The mapping of field boundaries can provide important information for increasing food production and security in agricultural systems across the globe. Remote sensing can provide a viable way to map field boundaries across large geographic extents, yet few studies have used satellite imagery to map boundaries in systems where field sizes are small, heterogeneous, and irregularly shaped. Here we used very-high-resolution WorldView-3 satellite imagery (0.5 m) and a mask region-based convolutional neural network (Mask R-CNN) to delineate smallholder field boundaries in Northeast India. We found that our models had overall moderate accuracy, with average precision values greater than 0.67 and F1 Scores greater than 0.72. We also found that our model performed equally well when applied to another site in India for which no data were used in the calibration step, suggesting that Mask R-CNN may be a generalizable way to map field boundaries at scale. Our results highlight the ability of Mask R-CNN and very-high-resolution imagery to accurately map field boundaries in smallholder systems.

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Spatio-temporal unevenness in local land system regime shifts caused by land deals in Lao PDR

Nicholas R. Magliocca, Evan A. Ellicott, Micah L. Ingalls, Michael Epprecht, Cornelia Hett, Vong Nanhthavong, Ariane C. de Bremond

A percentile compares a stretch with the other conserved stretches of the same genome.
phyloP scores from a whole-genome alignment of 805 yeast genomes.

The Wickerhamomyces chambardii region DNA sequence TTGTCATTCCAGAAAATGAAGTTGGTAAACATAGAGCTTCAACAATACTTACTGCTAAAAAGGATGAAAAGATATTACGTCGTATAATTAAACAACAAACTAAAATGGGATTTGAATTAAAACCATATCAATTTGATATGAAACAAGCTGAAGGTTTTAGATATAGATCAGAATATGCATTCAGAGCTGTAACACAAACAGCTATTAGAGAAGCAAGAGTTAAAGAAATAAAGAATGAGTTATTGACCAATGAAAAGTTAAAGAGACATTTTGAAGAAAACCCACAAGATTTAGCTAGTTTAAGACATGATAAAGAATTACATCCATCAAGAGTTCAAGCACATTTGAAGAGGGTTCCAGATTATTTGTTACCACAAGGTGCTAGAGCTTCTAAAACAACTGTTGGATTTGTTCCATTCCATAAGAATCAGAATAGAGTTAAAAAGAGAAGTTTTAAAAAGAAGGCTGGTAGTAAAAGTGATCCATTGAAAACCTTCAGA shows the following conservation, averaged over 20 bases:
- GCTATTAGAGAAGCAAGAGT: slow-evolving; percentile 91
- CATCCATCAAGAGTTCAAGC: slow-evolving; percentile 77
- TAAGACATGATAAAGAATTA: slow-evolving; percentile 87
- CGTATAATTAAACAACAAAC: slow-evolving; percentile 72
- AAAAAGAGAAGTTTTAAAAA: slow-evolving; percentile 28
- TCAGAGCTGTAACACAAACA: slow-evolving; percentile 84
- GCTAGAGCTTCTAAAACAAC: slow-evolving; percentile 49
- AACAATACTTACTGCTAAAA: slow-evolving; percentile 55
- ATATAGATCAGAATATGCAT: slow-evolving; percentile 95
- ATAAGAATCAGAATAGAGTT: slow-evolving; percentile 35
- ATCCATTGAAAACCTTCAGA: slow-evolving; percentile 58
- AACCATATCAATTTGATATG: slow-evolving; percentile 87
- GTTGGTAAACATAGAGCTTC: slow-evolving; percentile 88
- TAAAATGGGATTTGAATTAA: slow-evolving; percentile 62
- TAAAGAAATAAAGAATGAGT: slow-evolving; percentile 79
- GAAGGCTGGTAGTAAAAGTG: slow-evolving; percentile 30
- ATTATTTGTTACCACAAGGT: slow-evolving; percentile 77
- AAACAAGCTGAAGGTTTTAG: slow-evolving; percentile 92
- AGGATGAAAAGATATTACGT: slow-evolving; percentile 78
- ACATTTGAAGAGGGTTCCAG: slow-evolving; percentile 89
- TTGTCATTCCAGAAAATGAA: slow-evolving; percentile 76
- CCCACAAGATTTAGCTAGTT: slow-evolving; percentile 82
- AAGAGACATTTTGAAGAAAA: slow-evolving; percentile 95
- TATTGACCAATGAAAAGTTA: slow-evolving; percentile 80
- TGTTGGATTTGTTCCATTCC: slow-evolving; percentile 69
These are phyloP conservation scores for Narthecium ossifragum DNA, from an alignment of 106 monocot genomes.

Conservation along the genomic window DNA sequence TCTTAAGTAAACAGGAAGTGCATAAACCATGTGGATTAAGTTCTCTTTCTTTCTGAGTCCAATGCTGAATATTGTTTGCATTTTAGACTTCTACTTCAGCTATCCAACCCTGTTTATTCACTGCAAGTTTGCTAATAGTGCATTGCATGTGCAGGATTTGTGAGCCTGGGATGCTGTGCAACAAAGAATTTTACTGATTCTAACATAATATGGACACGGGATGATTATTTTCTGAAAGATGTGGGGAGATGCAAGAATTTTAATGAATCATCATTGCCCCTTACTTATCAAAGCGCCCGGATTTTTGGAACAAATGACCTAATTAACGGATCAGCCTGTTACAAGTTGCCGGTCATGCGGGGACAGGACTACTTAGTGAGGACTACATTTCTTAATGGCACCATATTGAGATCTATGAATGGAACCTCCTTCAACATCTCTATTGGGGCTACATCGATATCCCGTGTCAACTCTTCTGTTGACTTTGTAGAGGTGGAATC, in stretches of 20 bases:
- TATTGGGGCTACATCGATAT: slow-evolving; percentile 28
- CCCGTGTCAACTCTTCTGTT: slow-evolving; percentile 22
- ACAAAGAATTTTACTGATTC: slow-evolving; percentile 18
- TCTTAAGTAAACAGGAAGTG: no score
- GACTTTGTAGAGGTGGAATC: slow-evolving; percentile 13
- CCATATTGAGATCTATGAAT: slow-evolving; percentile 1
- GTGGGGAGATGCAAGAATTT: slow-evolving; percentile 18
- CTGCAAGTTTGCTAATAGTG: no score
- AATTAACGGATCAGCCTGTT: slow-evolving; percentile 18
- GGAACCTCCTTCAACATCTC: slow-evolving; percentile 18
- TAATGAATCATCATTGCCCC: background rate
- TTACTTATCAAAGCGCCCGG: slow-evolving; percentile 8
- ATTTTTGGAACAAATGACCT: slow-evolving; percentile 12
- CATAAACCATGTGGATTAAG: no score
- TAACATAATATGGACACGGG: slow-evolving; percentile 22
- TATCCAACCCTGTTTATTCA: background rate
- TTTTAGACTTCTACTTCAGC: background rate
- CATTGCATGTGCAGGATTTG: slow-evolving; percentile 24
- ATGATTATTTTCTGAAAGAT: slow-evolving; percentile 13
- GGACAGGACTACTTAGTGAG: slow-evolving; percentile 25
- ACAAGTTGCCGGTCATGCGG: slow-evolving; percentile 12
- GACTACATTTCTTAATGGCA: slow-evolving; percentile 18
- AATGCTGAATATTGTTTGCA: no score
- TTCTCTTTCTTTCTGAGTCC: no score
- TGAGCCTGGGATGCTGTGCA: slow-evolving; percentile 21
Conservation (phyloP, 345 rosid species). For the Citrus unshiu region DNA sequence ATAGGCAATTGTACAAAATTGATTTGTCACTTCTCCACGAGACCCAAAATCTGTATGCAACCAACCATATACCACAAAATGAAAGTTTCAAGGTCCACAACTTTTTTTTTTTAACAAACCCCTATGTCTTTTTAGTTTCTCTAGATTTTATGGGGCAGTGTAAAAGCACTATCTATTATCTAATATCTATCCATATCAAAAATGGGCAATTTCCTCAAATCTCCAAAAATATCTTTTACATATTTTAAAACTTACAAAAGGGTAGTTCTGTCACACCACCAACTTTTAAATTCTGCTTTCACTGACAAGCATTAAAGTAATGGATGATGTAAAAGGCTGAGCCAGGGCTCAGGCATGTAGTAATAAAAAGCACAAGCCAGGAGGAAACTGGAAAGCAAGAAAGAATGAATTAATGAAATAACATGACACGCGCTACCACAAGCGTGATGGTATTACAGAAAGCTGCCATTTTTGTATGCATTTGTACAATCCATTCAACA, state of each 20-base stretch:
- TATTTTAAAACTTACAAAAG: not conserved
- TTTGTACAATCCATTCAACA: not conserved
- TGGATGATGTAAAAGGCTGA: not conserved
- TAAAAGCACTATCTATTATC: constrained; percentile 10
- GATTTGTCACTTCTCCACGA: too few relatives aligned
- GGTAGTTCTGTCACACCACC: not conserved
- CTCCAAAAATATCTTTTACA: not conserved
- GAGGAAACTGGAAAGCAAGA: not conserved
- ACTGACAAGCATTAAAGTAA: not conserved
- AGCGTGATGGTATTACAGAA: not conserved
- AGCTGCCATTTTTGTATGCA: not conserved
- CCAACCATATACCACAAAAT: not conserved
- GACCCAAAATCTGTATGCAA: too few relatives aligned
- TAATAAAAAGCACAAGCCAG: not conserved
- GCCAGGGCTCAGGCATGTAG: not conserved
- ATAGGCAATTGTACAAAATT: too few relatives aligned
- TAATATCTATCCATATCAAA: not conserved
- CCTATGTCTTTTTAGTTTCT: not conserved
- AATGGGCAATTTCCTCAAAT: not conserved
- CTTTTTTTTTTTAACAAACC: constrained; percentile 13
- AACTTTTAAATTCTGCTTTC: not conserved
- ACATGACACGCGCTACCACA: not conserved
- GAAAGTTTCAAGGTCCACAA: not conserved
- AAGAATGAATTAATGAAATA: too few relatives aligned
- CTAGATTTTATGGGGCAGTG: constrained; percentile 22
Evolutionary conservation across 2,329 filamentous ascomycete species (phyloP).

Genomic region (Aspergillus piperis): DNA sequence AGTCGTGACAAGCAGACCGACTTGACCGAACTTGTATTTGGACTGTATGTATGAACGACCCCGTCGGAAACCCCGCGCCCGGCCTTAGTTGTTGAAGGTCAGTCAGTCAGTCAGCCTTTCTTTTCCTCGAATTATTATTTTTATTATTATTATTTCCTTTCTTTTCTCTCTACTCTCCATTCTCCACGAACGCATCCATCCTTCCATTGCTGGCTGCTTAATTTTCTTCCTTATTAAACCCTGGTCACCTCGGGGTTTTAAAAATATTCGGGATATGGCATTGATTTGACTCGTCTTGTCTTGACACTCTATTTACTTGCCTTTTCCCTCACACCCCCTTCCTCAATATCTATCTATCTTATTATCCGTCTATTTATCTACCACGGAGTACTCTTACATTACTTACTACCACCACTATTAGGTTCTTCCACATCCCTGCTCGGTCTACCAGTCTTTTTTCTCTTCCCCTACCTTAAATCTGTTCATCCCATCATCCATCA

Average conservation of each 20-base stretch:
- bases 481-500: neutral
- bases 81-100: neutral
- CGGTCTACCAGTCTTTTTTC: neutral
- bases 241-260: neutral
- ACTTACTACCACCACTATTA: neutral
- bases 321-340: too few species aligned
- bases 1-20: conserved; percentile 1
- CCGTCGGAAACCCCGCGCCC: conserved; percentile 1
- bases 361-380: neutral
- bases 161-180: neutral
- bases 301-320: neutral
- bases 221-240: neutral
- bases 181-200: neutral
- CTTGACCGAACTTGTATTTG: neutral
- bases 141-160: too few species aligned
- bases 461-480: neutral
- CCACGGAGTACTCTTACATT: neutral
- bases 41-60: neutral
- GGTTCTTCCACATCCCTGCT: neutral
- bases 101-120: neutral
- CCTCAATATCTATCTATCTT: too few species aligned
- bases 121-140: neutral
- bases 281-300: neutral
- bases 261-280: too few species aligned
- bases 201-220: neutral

Ecology & Society. 2022, Volume 22, Issue 24

Extensive land-use “regime shifts” have been observed as rapid transitions from natural land cover or subsistence-oriented land use to intensified and/or expanded commodity production. However, it is often unclear whether these land-use changes are part of broader land system regime shifts in which pre-existing production systems and livelihood strategies are fundamentally transformed along with observable land-use changes rather than simply displaced or eliminated. This study investigated whether nationally extensive land-use changes implemented through large-scale land deals in Lao People’s Democratic Republic resulted in full, partial, or no village- and landscape-level regime shifts in and around land deals. Overall, land deals triggered a wide variety of full, partial, and no regime shift outcomes. Land deals with both domestic and foreign investors produced positive and negative outcomes, although foreign land deals for the production of rubber led to significantly higher rates of indirect land-use change in impacted villages than domestic and/or non-rubber land deals. Also, financial compensation alone was insufficient to improve community well-being because it could be reinvested to perpetuate previous land uses without the desired transformation in livelihoods and rural development. Land deals that exhibited greater social embeddedness were more likely to lead to positive regime shifts. This study demonstrate that any land system regime shift will produce both winners and losers, and thus it becomes necessary to critically analyze the localized distribution of social and environmental costs and benefits within broader-scale land-use regime shifts.